Once that cohesiveness is achieved that person or group of persons would then have use our new nursing organization to make the public understand what it is we do. Some people understand what nurses do and respect us for it but the majority are confused.

    Most people only know what they see on TV. On TV nurses are submissive to doctors and run out of the room when the doctor says "nurse go get me a scalpel!" they empty bed pans and are all sexy young women in short white skirts. I don't know how many times I've had people ask me how I stand my job and then tell me that emptying bed pans all day would drive them crazy. The funny thing is that I haven't emptied a pan in like 3 years.

    I am actually a bit reluctant to let patients know how much responsibility I have over their care. I've seen some very surprised looks from patients when I explain a plan of care, I have decided on. I can't count how many times I hear "when is the doctor going to come?" They don't realize that the hospital is where nurses coordinate care and the doctor is just a part of that care.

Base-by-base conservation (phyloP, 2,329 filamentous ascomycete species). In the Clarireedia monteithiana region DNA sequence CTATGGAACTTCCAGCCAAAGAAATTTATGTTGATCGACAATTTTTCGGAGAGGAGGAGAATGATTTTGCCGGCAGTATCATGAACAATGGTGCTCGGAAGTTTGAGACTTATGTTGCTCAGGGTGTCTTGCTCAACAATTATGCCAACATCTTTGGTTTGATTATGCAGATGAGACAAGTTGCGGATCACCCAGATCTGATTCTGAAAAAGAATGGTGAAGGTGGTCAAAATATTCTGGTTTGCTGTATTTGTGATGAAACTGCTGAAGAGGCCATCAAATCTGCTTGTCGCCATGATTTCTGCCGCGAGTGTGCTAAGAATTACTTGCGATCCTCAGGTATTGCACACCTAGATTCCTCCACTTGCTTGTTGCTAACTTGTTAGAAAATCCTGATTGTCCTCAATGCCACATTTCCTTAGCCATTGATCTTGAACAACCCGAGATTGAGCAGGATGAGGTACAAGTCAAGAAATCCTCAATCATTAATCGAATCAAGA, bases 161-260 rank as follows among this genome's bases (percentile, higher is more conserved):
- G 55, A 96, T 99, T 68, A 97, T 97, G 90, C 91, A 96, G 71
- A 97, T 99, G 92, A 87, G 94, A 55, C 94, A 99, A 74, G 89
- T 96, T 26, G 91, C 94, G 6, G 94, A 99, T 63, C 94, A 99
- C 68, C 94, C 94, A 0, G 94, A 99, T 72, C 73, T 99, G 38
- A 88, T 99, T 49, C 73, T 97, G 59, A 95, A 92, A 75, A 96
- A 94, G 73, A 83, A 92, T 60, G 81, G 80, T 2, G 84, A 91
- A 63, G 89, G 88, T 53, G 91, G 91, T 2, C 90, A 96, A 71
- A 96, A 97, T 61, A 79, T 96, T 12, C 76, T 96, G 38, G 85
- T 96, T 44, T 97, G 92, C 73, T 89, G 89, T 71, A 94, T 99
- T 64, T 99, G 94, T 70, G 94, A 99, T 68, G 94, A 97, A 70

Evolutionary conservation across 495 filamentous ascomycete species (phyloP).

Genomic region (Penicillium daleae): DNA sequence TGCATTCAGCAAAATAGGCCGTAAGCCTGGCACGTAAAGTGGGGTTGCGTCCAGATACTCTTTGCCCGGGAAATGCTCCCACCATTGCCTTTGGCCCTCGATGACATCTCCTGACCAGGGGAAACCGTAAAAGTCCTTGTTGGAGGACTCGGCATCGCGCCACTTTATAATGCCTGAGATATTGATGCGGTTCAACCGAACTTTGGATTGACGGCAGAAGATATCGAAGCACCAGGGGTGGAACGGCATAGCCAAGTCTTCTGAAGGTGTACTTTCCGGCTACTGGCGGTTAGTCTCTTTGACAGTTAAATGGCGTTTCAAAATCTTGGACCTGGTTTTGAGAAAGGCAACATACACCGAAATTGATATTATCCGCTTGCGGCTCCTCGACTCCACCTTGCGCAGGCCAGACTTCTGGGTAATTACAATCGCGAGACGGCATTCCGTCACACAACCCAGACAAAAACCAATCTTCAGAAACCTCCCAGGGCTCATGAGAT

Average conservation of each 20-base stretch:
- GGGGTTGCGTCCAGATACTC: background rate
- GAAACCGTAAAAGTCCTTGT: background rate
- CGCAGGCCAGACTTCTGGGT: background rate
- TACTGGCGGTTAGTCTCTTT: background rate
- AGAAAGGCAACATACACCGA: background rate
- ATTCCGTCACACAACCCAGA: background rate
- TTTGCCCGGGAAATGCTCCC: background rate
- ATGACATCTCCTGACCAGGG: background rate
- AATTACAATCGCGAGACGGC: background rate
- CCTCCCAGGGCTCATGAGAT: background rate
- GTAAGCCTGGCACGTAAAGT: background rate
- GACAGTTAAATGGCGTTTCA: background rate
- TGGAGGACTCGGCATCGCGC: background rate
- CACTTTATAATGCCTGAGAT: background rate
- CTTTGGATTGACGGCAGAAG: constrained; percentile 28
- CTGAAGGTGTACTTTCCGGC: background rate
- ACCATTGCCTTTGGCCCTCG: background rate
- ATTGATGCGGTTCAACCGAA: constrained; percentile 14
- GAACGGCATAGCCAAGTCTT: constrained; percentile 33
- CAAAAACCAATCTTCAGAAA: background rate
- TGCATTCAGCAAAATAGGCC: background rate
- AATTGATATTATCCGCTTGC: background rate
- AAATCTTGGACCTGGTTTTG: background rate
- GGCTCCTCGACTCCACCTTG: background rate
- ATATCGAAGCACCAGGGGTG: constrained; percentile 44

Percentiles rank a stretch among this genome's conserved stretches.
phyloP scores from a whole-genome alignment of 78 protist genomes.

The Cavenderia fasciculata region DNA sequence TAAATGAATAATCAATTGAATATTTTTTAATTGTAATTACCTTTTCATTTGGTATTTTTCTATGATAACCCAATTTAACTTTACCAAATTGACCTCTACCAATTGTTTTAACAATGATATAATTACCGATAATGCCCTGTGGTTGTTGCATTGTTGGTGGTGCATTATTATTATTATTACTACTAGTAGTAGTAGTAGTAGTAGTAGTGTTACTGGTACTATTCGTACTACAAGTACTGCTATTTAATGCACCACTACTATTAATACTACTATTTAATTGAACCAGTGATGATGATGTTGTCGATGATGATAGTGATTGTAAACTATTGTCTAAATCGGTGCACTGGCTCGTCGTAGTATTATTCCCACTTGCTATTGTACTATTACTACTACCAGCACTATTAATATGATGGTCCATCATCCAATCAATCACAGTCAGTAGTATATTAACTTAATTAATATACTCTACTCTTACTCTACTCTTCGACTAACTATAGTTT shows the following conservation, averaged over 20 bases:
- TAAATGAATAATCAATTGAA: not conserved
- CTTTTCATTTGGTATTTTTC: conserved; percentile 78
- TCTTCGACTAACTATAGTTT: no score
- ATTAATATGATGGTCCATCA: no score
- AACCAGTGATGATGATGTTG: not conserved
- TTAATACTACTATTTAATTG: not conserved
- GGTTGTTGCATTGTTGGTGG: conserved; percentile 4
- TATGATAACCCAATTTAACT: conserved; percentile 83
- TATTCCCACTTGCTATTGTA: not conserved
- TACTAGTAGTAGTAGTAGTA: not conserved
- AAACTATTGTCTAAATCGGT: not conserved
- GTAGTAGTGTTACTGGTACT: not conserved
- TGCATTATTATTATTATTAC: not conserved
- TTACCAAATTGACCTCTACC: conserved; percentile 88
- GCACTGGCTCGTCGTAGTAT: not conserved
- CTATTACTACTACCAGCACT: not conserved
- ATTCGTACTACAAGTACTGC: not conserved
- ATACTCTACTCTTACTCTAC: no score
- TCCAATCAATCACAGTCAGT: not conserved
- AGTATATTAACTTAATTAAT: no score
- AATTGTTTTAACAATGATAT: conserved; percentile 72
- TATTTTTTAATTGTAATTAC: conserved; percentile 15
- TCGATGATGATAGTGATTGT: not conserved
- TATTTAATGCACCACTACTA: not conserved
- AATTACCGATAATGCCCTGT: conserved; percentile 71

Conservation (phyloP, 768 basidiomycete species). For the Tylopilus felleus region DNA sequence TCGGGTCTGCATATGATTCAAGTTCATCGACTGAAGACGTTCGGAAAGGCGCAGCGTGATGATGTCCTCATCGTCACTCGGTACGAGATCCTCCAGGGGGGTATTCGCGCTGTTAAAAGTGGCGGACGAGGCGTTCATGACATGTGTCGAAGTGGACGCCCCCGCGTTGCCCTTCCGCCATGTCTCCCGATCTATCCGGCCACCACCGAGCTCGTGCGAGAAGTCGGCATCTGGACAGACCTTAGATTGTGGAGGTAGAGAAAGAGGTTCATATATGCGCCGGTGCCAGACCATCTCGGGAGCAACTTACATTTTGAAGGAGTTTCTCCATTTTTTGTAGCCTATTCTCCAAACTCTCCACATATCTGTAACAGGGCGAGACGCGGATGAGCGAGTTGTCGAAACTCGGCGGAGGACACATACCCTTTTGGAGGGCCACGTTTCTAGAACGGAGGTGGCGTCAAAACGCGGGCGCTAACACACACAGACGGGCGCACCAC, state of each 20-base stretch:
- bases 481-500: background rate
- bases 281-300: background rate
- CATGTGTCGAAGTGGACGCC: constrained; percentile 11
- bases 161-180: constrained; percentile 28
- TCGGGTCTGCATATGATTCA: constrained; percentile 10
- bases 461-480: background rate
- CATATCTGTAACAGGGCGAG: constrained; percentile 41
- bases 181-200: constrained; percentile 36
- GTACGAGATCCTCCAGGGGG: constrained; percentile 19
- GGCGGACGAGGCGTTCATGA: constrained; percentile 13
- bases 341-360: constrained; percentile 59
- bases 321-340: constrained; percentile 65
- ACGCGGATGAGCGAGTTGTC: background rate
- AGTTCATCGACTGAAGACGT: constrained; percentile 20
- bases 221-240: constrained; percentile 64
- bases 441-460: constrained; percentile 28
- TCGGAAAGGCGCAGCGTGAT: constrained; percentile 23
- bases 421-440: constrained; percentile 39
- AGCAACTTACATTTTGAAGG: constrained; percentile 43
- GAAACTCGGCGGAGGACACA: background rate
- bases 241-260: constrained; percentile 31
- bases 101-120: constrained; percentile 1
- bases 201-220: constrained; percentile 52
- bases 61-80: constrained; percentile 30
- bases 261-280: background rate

Changing the publics opinion would be really hard. I Can't even explain to my wife exactly what it is I do. there is so much that goes into nursing the details are hard to communicate. Add to that the fact that nurses are all so different depending on what specialty they are in and dependent on what area of the country they work in. On top of that many of the things we do, we do and then later ask the doctor to give us an order, giveing the impressiton that the doctor was the one who decided to do it.

    A positive public opinion of nursing would do so much for nursings political clout. As it stands now, many people are a little peeved that nurses earn as much as they do because they think we are all just glorified waitresses.

    So It would take a very strong and politically oriented group of people to tackle this job. It would take dedication and a huge portion of their lives to see a tangible change.

    I know that their are people like this out there and I would love to lend some time and money to the cause. I also know that I'm not one of them I want to change things but in a different way.
    Excellent post, Dayray. You share a lot of my frustration and sentiments.